A Gentle Introduction To Ethereum

A Gentle Introduction To Ethereum

Ethereum builds on blockchain and cryptocurrency concepts, so if you are not familiar with these, its worth reading a gentle introduction to bitcoin and a gentle introduction to blockchain technology first. This article assumes the reader has a basic familiarity with how Bitcoin works. Ethereum is software running on a network of computers that ensures that data and small computer programs called smart contracts are replicated and processed on all the computers on the network, without a central coordinator. The vision is to create an unstoppable censorship-resistant self-sustaining decentralised world computer. The officialwebsite is Itextends the blockchain concepts from Bitcoin which validates, stores, and replicates transaction data on many computers around the world (hence the term distributed ledger). Ethereum takes this one step further, and also runs computer code equivalently on many computers around the world. What Bitcoin does for distributed data storage, Ethereum does for distributed data storage plus computations. The small computer programsbeing run are called smart contracts, and the contractsare run by participants on their machines using asort ofoperating system called a Ethereum Virtual Machine. To run Ethereum, you can download (or write yourself if you have the patience) some software called an Ethereum client. Just like BitTorrent or Bitcoin, the Ethereum client will connect over the internet to other peoples computers running similar client softwareand start downloading the Ethereum blockchain from them to catch up. It will also independently validate that each block conforms to the Ethereum rules. What does the Ethereum client software do? You can use itto: Create new transactions and smart contracts Your computer becomes a node on the network, r Continue reading >>

$44 Million In Ethereum Moved With $0.13 Fee, How Can Bitcoin Reach Similar Scalability?

$44 Million In Ethereum Moved With $0.13 Fee, How Can Bitcoin Reach Similar Scalability?

$44 Million in Ethereum Moved With $0.13 Fee, How Can Bitcoin Reach Similar Scalability? Bitcoin fees have significantly decreased over the past few months, especially since the lock-in of the Bitcoin Core development teams scaling solution and transaction malleability fix Segregated Witness (SegWit) and the proposal of SegWit2x. Leading bitcoin wallet platforms including Blockchain, the second largest non-custodial bitcoin wallet application behind Coinbase, currently recommends a $0.88 fee for a median-sized transaction and a $1.1 fee for urgent transactions that need to be confirmed by miners within 60 minutes. In contrast to the median fee of around $3 in June, bitcoin transaction fees have substantially decreased. Prominent experts and analysts including Nick Szabo revealed that a series of spam attacks clogged the bitcoin blockchain in 2016, which ultimately led the bitcoin mempool, the holding area for unconfirmed transactions, to bloat and transaction fees to rise at a rapid rate. The debate on whether transaction spam attacks continued throughout this year is still ongoing, however, almost immediately after the industry agreed to activate SegWit through BIP 91, bitcoin fees abruptly dropped.Oxt Developer, Laurent recently speculated that spam attacks on the network bloated and clogged the blockchain for at least 18 months: Considering that the published elements are the result of an exploratory analysis, I would say that Im 95% confident. 100% confidence will require an in-depth analysis which is currently outside what my financial resources allow me to do. Today, bitcoin transaction fees are significantly lower. Users can easily process median-sized transactions with a fee less than $1, which was not possible three months ago. More importantly, with SegWit, w Continue reading >>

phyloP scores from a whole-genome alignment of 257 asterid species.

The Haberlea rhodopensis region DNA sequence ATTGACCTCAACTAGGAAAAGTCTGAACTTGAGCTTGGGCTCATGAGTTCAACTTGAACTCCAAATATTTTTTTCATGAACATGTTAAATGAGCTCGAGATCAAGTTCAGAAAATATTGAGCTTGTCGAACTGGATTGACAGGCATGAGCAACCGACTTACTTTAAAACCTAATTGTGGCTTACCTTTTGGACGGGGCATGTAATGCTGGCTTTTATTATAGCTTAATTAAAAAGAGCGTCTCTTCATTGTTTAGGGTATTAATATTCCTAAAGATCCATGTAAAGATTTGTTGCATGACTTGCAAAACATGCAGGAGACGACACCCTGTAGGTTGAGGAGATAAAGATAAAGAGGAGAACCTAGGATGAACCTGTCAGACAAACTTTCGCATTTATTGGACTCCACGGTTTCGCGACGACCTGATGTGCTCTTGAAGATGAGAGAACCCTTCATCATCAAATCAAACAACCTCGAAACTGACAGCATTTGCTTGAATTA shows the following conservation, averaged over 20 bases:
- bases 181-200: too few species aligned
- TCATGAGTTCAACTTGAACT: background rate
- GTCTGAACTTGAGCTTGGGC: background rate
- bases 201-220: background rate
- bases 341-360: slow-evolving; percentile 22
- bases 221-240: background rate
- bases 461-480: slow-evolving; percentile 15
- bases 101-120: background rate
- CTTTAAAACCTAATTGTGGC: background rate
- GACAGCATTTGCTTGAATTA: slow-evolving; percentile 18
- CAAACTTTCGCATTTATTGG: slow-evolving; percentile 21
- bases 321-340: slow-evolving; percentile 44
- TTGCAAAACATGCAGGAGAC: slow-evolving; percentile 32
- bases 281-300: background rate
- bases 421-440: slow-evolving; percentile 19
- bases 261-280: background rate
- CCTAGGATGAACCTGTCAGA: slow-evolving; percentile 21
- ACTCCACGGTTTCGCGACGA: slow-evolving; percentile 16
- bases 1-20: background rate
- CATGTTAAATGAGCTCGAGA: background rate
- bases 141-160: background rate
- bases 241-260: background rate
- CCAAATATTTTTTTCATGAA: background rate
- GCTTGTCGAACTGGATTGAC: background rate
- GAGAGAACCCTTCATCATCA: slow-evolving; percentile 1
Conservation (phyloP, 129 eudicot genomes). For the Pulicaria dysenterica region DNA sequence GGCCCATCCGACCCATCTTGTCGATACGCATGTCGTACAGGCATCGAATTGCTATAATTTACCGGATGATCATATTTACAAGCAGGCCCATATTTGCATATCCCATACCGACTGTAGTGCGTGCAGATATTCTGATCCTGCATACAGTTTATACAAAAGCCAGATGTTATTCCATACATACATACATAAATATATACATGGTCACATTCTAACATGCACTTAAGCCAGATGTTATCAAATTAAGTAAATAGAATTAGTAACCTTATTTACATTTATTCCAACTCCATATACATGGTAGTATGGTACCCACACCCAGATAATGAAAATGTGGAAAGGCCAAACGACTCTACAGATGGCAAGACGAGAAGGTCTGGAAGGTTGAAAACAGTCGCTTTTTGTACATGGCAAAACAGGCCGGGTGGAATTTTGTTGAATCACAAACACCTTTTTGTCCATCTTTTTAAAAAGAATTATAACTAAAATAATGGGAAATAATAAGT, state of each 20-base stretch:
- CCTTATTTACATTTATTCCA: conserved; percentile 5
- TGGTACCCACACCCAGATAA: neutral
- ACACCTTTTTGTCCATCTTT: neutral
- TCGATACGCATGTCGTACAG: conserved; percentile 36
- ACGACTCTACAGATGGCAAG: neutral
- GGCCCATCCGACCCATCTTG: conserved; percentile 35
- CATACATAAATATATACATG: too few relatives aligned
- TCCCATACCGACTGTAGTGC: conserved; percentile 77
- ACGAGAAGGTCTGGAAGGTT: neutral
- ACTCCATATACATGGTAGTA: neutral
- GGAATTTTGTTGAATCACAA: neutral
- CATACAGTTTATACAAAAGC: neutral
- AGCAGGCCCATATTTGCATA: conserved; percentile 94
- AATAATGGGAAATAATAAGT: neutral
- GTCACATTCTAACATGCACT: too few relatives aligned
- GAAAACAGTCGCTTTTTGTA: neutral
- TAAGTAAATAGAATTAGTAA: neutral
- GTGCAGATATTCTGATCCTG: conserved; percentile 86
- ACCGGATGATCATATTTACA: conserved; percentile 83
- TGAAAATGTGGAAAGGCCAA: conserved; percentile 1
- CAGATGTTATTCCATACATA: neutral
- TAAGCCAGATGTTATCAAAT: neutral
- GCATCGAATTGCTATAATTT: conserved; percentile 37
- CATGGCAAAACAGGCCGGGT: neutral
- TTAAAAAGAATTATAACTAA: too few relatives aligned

What Is Ethereums Block Size? : Ethereum

What Is Ethereums Block Size? : Ethereum

Welcome to r/Ethereum , the front page of the Web 3. No inappropriate behavior. This includes, but is not limited to: personal attacks, threats of violence, gossip, slurs of any kind, posting people's private information. Keep price discussion and market talk, memes & exchanges to subreddits such as /r/ethtrader Keep plain ICO advertisements to subreddits such as r/ethinvestor . Keep mining discussion to subreddits such as /r/EtherMining . No creating multiple accounts to get around Reddit rules. English language only. Please provide accurate translations where appropriate. Posts and comments must be made from an account at least 10 days old with a minimum of 20 comment karma. Exceptions may be made on a discretionary basis. Continue reading >>

How Will Ethereum Scale?

How Will Ethereum Scale?